President announces 10% dip in electricity rates from March

– as US$35M plant commissioned at Vreed-en-Hoop

President Donald Ramotar yesterday announced a 10% reduction in electricity rates beginning in March and the news was immediately welcomed by the Private Sector Commission (PSC) and the Guyana Manufacturing and Services Association (GMSA).

Speaking at the commissioning of the US$35 million power plant at Vreed-en-Hoop, West Coast Demerara yesterday, Ramotar said the Guyana Power & Light (GPL) will be able to implement the reduction across the board.

This reduction in prices, he said, will come from a fuel rebate that according to its licenses operates on quarterly bases. The power company will convene public press conferences from today to announce the details.

A young technician (seated, left) shows how the system works while President Donald Ramotar (seated, centre and Prime Minister Sam Hinds (right) look on. They are flanked by government and GPL officials.
A young technician (seated, left) shows how the system works while President Donald Ramotar (seated, centre and Prime Minister Sam Hinds (right) look on. They are flanked by government and GPL officials.

“The reduction in electricity would put more disposable income into the pockets of our people,” the President said.

He added his hope that “those in the transportation sector” who have also recently benefited from the 30% reduction in fuel prices would also reduce their fares.

“The price of fuel we are enjoying now is one of the lowest in a long time. That is why we would like to address GPL electricity tariff,” Ramotar said. “A few weeks ago I asked the GPL to look at the impact of falling fuel prices and their ability to do this.”

Ramotar said government is committed to developing a modern energy infrastructure which will allow for more efficient transmission and better distribution of electricity.

He spoke about the link from Molsen Creek to Parika and said the next step is to distribute to Leguan, Wakenaam and across to the Essequibo Coast so that the entire country can be interlinked.

Through the interconnecting system, he said, the transmission of electricity is much faster. “Let’s say something goes down in Berbice and you want send electricity from Demerara to Berbice, it use to take four, five hours before you could do that, now it takes about 10 minutes…,” he said.

According to him, both commercial and technical losses will be reduced with this investment which will “expand the grid and expand many of the villages and areas not previously powdered…”

The President said the national policy must be focused on providing cheap and stable energy to this country, as it is important for the industrialization of Guyana and for creating new jobs.

Government is also committed to developing a modern energy infrastructure which will allow for more efficient transmission and better distribution of electricity, as well as to the completion of the Amaila Falls project that would result in cheaper energy and reduction in waste from agriculture products and adding value to them and giving more resources to farmers, he said.

Government is also “looking at the interior areas which are still too far away from the grid, to provide wind and solar energy and micro-hydro” so the communities can benefit from more power.

He said that in the next five years he wants to see significant development in solar energy in Guyana and government was ready to partner with others to build wind farms along the Atlantic coast.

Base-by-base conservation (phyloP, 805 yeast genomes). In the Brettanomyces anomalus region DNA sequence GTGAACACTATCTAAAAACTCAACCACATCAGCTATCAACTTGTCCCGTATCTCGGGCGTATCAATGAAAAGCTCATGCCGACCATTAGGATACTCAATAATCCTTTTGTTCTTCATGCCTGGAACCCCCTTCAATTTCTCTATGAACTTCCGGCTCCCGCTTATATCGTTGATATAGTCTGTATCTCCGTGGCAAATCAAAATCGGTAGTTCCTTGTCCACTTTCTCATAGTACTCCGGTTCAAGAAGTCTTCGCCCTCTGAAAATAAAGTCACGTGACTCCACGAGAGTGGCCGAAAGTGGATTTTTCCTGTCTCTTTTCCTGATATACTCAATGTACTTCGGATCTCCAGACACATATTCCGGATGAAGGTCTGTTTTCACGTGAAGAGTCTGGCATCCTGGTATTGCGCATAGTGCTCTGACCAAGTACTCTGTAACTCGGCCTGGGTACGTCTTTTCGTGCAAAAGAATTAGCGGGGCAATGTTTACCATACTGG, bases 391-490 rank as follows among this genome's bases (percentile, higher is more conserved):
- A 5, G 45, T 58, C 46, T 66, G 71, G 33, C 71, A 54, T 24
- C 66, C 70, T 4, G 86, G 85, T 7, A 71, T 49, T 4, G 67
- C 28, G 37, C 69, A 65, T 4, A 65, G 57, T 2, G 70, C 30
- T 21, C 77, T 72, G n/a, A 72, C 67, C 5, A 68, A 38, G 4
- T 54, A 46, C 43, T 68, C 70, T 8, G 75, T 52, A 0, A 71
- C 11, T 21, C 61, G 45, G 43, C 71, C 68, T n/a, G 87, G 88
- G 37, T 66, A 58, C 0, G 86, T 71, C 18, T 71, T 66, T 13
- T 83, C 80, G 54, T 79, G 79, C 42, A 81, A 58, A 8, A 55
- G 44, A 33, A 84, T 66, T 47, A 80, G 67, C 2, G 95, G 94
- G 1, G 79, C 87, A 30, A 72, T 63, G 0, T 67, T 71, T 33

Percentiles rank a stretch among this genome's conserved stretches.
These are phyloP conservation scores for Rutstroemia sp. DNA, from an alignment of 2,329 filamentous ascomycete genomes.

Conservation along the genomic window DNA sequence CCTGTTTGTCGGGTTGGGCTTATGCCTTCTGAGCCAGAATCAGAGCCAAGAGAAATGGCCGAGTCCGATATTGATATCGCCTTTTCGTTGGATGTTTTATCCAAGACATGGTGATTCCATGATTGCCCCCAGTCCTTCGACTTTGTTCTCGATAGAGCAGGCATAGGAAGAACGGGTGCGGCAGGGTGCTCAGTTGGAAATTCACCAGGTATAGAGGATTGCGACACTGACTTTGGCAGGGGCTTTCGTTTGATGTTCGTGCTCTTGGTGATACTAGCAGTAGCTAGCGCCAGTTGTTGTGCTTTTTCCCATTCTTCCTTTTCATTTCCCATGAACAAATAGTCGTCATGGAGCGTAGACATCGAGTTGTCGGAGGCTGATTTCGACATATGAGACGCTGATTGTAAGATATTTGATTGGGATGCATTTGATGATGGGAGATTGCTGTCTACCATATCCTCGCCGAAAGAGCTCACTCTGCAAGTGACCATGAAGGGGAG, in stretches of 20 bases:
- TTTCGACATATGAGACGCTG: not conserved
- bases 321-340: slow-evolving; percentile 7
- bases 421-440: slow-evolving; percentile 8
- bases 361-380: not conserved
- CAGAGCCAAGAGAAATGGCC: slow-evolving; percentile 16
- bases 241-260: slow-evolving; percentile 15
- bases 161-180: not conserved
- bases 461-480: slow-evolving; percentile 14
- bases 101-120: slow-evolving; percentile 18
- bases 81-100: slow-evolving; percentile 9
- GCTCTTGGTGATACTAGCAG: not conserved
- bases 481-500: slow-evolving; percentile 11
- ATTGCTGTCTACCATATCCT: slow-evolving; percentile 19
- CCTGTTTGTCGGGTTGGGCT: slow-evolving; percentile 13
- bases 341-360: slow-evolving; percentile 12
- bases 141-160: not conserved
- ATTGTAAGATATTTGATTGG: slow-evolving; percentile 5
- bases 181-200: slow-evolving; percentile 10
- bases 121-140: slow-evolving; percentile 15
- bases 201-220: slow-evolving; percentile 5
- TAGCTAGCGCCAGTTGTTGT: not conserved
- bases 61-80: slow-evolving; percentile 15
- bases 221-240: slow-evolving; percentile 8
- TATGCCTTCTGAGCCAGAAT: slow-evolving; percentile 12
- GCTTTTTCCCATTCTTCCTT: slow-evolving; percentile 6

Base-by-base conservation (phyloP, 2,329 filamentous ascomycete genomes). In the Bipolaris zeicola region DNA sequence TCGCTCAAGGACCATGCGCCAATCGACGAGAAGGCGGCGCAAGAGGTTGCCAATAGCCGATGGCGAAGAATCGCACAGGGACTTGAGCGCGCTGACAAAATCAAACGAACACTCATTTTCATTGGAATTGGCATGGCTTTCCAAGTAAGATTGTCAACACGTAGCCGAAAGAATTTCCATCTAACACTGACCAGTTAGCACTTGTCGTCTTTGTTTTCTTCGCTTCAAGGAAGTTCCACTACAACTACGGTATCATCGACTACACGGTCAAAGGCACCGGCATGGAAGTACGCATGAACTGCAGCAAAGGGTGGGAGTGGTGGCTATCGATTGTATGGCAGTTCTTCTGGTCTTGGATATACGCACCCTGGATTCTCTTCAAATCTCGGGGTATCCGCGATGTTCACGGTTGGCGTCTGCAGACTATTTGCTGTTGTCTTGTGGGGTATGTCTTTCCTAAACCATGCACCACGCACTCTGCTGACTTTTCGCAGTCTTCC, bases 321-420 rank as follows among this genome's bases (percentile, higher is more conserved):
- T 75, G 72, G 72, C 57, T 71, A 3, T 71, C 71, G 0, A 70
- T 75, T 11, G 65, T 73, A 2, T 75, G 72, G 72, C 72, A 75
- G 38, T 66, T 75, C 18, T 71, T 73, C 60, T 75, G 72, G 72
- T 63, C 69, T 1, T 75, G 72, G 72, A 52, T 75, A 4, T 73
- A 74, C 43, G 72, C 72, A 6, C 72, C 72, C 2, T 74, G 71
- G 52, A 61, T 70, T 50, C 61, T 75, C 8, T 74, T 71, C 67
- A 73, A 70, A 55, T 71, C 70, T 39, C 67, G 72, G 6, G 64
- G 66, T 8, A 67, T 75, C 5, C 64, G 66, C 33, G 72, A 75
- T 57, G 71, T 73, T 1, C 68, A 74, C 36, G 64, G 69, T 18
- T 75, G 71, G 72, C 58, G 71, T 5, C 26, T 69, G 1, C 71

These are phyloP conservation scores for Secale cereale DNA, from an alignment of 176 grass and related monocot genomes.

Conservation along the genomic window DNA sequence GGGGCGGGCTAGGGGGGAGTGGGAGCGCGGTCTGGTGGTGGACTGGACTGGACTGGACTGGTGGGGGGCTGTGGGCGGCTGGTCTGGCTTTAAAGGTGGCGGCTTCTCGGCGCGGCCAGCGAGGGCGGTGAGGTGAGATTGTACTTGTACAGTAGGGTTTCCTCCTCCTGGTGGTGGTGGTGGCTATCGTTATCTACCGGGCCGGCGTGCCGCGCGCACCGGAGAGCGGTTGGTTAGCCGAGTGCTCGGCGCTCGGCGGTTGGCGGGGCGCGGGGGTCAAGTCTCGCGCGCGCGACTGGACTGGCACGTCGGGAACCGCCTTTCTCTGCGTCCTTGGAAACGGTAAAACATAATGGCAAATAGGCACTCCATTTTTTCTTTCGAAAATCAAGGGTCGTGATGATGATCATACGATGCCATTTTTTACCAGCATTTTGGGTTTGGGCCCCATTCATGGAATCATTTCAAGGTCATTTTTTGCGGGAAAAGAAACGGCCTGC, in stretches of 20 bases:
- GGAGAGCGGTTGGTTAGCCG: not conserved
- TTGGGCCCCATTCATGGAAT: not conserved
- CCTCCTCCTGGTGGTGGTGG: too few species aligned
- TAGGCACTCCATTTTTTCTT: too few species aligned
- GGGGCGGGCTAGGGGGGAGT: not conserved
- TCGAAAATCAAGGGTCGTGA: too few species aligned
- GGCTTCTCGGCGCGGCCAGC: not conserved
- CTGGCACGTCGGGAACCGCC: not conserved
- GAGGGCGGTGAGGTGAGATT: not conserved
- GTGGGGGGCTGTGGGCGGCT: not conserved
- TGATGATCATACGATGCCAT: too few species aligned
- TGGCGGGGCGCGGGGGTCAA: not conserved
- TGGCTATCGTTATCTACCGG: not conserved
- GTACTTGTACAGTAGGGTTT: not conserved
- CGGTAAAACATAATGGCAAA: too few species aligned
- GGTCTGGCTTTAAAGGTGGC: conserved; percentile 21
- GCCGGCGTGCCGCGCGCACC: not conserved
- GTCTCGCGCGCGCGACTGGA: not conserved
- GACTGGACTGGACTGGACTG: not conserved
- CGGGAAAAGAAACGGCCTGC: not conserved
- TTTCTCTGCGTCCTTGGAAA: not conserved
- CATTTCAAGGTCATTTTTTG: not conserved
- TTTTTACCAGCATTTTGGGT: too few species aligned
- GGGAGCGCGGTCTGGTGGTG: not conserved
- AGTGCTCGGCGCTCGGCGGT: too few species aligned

Meanwhile, Ramotar congratulated GPL on the commissioning of the plant, saying that he had “several quarrels” with them when he hears about blackouts, especially since government had invested more than US$200 million in the sector.

“Some of the criticism of GPL is justifiable; they must do better. Our people deserve better, we cannot be comfortable with the frequency and regularity of blackouts that we have,” he said.

He iterated that his “administration is focused on improving our electricity supply and lowering the long-term cost and even when the price do go up they can be more efficient in trying to keep cost down.”

According to him, “GPL has taken a lot of licks” but he also asked for the company to be applauded on its achievement of 50,000 new persons on the grid.

Meanwhile, the PSC said the lowering of tariffs will provide relief not only to business but to individual consumers who have struggled with high electricity costs.

The cost of electricity has long been one of the major stumbling blocks to the expansion of industry and the competitiveness of Guyana’s exports, it said.

“Since the reduction in electricity costs will contribute to a reduction in production costs of both manufacturers and service providers, the commission would also like to see the cost of other energy-dependent goods and services going down. It is therefore calling on its members to pass any reductions on to their customers, the PSC said in a release.

It joined Ramotar in calling on the public transportation providers to follow suit.

Expressing relief, the GMSA said the reduced rates would be welcomed by Guyana’s manufacturers, service providers, commercial entrepreneurs, exporters and every other category of business owner.

It said it anticipated a spur in industrial growth across all sectors, diversification and new enterprises. “We have been watching closely the world’s responses to the dramatic fall in global fuel prices and we did anticipate that our manufacturers and the business community at large would begin to benefit sooner rather than later.

“In the same context, we anticipate that the costs for raw materials, transportation and related factors of production would simultaneously decrease,” the GMSA said in a statement.

 

 

Around the Web

Comments